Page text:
You read a lot about the wonders of Botox and the benefits of lasers, but you don’t always hear about the potential side effects involved. The technology for in-office beauty treatments has come a long way, but it’s still not perfect. Additionally, some of those popular lasers and light treatments pose more risks than rewards—especially for skin of color. We asked licensed esthetician and skincare expert Kerry Benjamin to help us figure out what to try and what to avoid.
Meet the Expert
Kerry Benjamin is an L.A.-based esthetician. She is the founder of StackedSkincare and the StackedSkincare spa in Santa Monica, CA.
Scroll through to find out which beauty treatments women with dark skin should stay away from.
“Lasers can be very dangerous and often cause permanent damage for darker skin tones,” Benjamin says. “Putting heat on skin that already has a propensity to pigment will likely only worsen the problem; I've seen this way too many times with my clients.” Benjamin says women with dark skin should avoid Intense Pulsed Light (IPL) treatments, Fraxel lasers, skin-tightening lasers at the 1540 wavelength (like Palomar 1540), and laser hair removal. These treatments cause too much trauma to the skin, which for darker tones can often result in post-inflammatory pigmentation. That said, darker skin tones, including type four, five, and six skin can safely have laser hair removal with an ND-Yag laser. Not every laser is for every skin type.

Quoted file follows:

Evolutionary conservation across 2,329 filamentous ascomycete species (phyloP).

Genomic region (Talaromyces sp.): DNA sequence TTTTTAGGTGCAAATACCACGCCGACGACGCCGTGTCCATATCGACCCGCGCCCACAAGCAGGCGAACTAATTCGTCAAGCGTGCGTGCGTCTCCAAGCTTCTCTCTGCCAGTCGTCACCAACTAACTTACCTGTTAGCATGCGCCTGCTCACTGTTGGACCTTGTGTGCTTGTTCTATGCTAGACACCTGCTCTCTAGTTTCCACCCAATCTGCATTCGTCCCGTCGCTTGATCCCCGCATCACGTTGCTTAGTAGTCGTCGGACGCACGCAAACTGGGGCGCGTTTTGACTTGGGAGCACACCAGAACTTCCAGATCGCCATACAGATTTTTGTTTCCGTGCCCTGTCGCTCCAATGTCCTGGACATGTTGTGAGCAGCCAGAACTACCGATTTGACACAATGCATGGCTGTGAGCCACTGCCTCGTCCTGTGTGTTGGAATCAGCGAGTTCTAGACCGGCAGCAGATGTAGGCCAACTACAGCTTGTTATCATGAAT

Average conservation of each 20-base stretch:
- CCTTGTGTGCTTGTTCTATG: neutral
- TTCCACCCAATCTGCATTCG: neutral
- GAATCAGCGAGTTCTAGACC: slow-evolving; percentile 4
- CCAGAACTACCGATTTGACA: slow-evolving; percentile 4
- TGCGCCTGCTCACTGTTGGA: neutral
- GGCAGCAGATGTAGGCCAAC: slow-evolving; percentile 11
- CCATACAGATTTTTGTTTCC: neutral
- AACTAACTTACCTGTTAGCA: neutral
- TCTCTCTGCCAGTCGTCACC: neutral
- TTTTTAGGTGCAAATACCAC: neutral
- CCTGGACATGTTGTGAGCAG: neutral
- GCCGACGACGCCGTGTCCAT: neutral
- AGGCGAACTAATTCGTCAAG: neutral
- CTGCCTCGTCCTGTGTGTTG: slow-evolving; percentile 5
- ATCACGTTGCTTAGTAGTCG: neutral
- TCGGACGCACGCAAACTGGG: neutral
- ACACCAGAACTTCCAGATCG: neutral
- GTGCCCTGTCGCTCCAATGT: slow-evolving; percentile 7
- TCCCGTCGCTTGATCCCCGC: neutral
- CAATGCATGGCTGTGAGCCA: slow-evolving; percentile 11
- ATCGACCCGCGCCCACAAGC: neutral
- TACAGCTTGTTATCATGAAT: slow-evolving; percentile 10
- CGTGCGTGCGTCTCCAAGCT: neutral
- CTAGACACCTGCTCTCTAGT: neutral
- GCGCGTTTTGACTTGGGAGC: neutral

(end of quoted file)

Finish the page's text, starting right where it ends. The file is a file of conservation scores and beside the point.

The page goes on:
“You need to treat dark skin with caution, or you can cause serious permanent damage,” Benjamin says. “Microdermabrasion, medium-depth chemical peels, dermaplaning, and microneedling are all super safe and effective at treating acne, pigment issues, and scarring.” It may take more than six months of treatments, but when you’re dealing with the delicate skin on your face, “slow and steady wins the race” is a pretty good philosophy to adopt. And even though these procedures may not be as intense as laser treatments, you can combine multiple treatments for better results (without creating pigmentation risks). But, use caution if you have a darker skin type, or if you're prone to hyperpigmentation with medium depth chemical peels (superficial are safer!).
At home, Benjamin recommends broadband SPF 30 or higher (duh), retinol, and products with exfoliating and skin-brightening ingredients like lactic acid, kojic acid, azelaic acid, arbutin, and licorice extract, all of which will help with skin texture and tone irregularities. “For hyperpigmentation and acne scarring, the Collagen Rejuvenating Kit ($300) is ideal,” Benjamin says. It includes an epidermal growth factor activating serum, a mineral peel with exfoliating willow bark extract and nourishing seaweed extract, and a collagen-boosting at-home microroller. “The combination of these treatments will stimulate collagen, speed up wound healing and cell turnover, and break down scar tissue to brighten and smooth out the tone and texture of the skin.” There is one caution: “People with active pustular or cystic acne should not use a microneedle. Once the acne is gone, it is safe to microneedle at home to remove any post-inflammatory pigmentation or scarring left behind from the acne.”
What beauty treatments do you have questions about? Let us know below!